Oppression is a constant. It surrounds us, whether we acknowledge it or not, whether we are a part of it or not, whether it’s experienced by the Baha’is of Iran or the children of Yemen or the Native Americans or the African Americans. Oppression is a human pastime, and it has been so normalized throughout the history of this world that many of us don’t even recognize it when we see it.
You might be asking yourself, Well, then, how do we change it all?
Start by pondering these questions: What will I do in the face of oppression? Where will I stand, and who will I protect? What will I do to make this American experiment a success, and what will I do to make the American dream a reality for everyone?
Revolutionary love. The answer is revolutionary love. As Valarie Kaur, an amazing civil rights lawyer, activist, Sikh mother and founder of The Revolutionary Love Project explains in her TED Talk: “Generations of advocacy have not made it any safer for our children.” America is in a political and moral state of decay, and just as a woman in the final stages of labor, the world is in transition. This is the time when the tides are changing, this is the time where we must push the hardest, this is the time where the darkness that America sees can be transformed from “that of the tomb to that of the womb.” Just like birth, it will be bloody and imperfect and painful; ultimately, however, we can give birth to an America and a world that will uphold justice and dignity for all. Believe it or not, all this is accomplishable through love.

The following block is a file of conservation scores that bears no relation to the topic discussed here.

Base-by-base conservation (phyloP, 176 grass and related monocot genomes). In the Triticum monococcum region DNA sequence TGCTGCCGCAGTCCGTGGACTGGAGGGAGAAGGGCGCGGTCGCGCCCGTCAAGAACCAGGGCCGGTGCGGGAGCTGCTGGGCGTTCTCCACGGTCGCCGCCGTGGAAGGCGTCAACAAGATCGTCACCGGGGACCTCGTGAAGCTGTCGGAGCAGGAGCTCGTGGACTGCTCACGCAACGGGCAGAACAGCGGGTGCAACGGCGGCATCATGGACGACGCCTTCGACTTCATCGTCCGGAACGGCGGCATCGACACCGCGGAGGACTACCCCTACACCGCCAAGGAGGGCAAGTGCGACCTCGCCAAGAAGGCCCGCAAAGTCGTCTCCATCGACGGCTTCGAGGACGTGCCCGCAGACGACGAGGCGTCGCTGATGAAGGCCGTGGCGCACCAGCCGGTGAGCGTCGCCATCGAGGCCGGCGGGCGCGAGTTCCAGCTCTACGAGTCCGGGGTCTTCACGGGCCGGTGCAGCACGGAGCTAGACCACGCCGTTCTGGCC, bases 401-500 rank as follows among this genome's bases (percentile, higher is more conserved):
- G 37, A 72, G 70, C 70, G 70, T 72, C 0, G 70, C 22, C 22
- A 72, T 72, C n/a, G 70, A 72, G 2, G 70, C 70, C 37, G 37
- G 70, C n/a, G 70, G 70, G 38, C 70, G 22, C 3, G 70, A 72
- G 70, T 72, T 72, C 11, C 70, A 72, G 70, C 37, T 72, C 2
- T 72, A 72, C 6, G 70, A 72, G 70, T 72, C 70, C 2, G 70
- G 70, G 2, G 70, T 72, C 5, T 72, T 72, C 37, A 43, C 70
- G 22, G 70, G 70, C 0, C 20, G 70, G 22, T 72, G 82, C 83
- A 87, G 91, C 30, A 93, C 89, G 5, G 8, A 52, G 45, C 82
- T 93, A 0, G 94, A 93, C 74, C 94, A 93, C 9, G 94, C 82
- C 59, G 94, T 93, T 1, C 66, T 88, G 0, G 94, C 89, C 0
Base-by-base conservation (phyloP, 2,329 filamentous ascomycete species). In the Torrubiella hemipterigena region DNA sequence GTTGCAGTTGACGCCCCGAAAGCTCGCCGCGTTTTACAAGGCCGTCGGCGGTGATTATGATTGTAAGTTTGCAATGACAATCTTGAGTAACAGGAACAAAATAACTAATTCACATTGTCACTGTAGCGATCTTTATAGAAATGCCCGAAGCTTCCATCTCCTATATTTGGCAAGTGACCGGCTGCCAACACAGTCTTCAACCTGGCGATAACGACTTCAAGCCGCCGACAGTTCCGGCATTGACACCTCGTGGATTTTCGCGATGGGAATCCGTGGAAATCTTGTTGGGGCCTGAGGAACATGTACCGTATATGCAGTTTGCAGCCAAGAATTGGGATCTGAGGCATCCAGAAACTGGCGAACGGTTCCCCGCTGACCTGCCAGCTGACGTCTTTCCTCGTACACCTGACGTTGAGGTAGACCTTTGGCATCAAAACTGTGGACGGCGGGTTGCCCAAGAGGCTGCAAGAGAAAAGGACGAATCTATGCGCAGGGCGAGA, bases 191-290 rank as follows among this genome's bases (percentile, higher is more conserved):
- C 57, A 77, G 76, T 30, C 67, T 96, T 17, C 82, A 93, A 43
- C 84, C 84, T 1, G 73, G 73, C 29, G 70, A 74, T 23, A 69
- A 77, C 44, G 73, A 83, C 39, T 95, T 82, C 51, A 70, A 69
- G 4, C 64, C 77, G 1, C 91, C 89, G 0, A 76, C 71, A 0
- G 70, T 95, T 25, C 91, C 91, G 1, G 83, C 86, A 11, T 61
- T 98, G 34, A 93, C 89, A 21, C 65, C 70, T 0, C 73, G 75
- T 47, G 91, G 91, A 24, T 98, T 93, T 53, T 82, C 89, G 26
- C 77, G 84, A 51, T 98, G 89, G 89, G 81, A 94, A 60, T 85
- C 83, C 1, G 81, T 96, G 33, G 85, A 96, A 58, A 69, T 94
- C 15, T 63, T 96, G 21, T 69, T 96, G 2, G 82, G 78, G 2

The power of love has been trivialized and patronized and feminized for as long as there has been strife, but for just as long love has stood as the only true means by which understanding, friendship and peace are made. The greatest social reformers in history used love as a cornerstone of their movements, and the messengers of nearly every single religion have rooted their practice in love. Love is the ultimate harbinger of change; love is powerful. It is important to remember, then, that the moment you let fear and hate into your life is the moment love dies. As we each become midwives in the birth of this new world, so must we take on the responsibility of loving — unadulterated, unapologetic and unwavering. With love will come justice, and we all must aid in its labor.
Revolutionary love is accomplished in three steps: loving others, loving your opponent, and loving yourself. Loving others means seeing no one as a stranger. Loving your opponent means tending to your own wounds and then tending to theirs — the ones that cause the hate and fear to emerge. Loving yourself means protecting your own joy. All of these concepts and more can be found in depth in Valarie Kaur’s new book, “See No Stranger: A Memoir and Manifesto of Revolutionary Love”, which I strongly urge you to check out. Although I cannot provide you with all of the answers in this short blog post, I hope that as America continues to cry out for change, you will allow love to enter into your heart and take the place of your fears and hatreds.
As faith provides direction for me and many others, I leave you now with this Baha’i quote:
“To the poor be a treasure of wealth, and to the sick a remedy and healing. Be a helper of every oppressed one, a protector of every destitute one, [and] be ye ever mindful to serve any soul of [humankind].” — Abdu’l-Baha, son of Baha’u’llah, the prophet founder of the Baha’i Faith.